Esenov, Khalmurad

State of concern: .
Original citizenship: .
Which stages experienced: Stage 1   Stage 2   Stage 3
Class of most serious incident: .
Date of most serious incident: 1994.
Countries of transit, asylum and/or residence: , .
Exiled? Yes.
Category of exile: .

Who, Why and How exiled: Esenov was part of the opposition movement in Turkmenistan in the early 1990s forced into exile in Russia (Sabol, 2010, p. 180).

Stage 1 details (accusations/ charges/ Interpol notice/ extradition requests): Turkmenistan requested the extradition of Esenov in November 1994, which was refused by Russia after Russian investigators “found no grounds for such charges against them” (Amnesty International, 1996).

Stage 2 details (arrest/ detention/ extradition): In November 1994, the Russian Federal Security Service (FSB) arrested Esenov, responding to a request by Turkmenistan (Amnesty International, 1996). Along with his associate, Khalmurad Soyunov, Esenov was held at the Petrovka detention centre in Moscow, where they were told “they were being investigated for ‘preparing terrorist acts’, plotting to overthrow the Government of Turkmenistan, and illegally purchasing weapons” (Amnesty International, 1996). Russian authorities later gave in to “domestic and foreign pressure” releasing Esenov and Soyunov a month later (Amnesty International, 1996). There are also unconfirmed reports that Esenov was tried in 1995 in absentia, for crimes under the Turkmenistan Criminal Code and had been sentenced to death (Amnesty International, 1996).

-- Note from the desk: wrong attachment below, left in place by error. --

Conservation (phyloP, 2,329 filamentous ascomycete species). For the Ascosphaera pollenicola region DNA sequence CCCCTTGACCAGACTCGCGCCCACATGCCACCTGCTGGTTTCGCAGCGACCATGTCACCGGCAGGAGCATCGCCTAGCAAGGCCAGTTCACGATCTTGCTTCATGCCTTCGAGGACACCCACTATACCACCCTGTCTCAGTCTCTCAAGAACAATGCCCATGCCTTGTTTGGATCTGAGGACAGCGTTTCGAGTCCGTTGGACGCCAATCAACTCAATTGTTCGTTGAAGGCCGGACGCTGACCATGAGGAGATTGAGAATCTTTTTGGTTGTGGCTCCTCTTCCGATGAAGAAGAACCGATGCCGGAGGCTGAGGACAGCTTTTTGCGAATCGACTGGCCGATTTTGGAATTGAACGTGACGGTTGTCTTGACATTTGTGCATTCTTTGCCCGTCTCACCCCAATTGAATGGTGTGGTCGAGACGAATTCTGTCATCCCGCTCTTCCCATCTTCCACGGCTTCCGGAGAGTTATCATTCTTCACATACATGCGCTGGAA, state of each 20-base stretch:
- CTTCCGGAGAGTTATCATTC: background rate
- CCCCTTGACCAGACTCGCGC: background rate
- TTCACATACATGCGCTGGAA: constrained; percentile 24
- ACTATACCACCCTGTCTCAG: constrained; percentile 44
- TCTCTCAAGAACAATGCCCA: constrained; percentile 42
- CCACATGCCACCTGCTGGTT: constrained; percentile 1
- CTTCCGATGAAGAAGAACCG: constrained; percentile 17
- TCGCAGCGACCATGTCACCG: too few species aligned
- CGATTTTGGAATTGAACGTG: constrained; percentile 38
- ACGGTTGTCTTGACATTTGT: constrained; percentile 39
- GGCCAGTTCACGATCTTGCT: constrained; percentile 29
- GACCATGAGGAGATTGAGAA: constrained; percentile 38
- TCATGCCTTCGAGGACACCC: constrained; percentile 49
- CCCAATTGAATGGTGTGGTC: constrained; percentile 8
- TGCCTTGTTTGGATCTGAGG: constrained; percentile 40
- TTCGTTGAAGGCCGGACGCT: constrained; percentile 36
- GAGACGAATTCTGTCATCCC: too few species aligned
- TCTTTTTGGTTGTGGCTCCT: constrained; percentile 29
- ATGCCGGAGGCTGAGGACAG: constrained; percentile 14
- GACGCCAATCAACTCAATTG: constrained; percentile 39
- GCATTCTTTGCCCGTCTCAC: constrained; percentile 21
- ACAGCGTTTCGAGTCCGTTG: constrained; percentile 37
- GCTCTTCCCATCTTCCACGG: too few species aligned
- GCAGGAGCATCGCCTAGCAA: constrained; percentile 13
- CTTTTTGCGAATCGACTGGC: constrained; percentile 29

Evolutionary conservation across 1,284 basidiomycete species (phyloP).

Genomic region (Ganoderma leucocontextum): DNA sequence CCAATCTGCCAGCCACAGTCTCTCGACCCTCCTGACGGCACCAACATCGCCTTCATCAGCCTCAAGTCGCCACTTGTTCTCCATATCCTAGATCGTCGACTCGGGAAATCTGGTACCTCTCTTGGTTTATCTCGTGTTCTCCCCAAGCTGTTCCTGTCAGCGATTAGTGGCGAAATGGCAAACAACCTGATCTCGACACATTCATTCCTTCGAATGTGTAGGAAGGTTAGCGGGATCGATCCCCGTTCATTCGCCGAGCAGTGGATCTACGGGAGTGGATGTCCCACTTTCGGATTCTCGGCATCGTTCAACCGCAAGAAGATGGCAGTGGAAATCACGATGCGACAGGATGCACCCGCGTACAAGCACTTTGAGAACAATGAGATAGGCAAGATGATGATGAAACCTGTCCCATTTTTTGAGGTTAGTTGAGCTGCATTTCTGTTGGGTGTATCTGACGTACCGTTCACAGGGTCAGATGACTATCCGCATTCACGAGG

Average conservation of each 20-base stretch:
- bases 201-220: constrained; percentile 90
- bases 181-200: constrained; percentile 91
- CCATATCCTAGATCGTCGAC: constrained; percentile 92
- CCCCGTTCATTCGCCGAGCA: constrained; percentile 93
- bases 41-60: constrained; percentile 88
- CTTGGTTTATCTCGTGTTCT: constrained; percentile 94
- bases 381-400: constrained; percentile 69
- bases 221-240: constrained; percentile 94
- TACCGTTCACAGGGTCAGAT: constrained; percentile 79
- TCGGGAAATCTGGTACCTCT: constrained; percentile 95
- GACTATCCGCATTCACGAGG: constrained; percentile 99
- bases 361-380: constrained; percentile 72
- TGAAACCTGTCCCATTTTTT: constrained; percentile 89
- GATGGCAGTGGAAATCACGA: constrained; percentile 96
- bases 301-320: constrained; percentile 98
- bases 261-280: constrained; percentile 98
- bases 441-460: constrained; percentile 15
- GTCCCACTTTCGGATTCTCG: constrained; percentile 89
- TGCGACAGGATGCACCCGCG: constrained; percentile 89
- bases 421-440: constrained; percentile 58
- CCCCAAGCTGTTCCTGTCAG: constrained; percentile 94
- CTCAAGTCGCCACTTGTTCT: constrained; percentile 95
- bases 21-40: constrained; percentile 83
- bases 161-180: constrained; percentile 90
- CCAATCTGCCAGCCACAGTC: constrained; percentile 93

Stage 3 details (attack/ abduction/ rendition/ torture/ assassination/ death): In October 1994, Esenov was attacked in Moscow by a group of men who are “believed to have been from the Turkmen Committee for National Security (KNB) (Amnesty International, 1996). They knocked him to the floor and then stole his briefcase containing names of his associates (Amnesty International, 1996).

Legal status (refugee/ asylum seeker/ resident): Esenov has been granted political asylum in Sweden (Amnesty International, 1996).

Press sources: Amnesty International. (1996). TURKMENISTAN “Measures of persuasion” Recent concerns about possible prisoners of conscience and ill treatment of political opponents. Available: https://www.amnesty.org/download/Documents/172000/eur610031996en.pdf. Last accessed 19th March 2018. Sabol, S. (2010). Turkmenistan: Flawed, Fragile and Isolated. In: Kavalski, E Stable Outside, Fragile Inside? Post-Soviet Statehood in Central Asia. Surrey: Ashgate, pp. 180.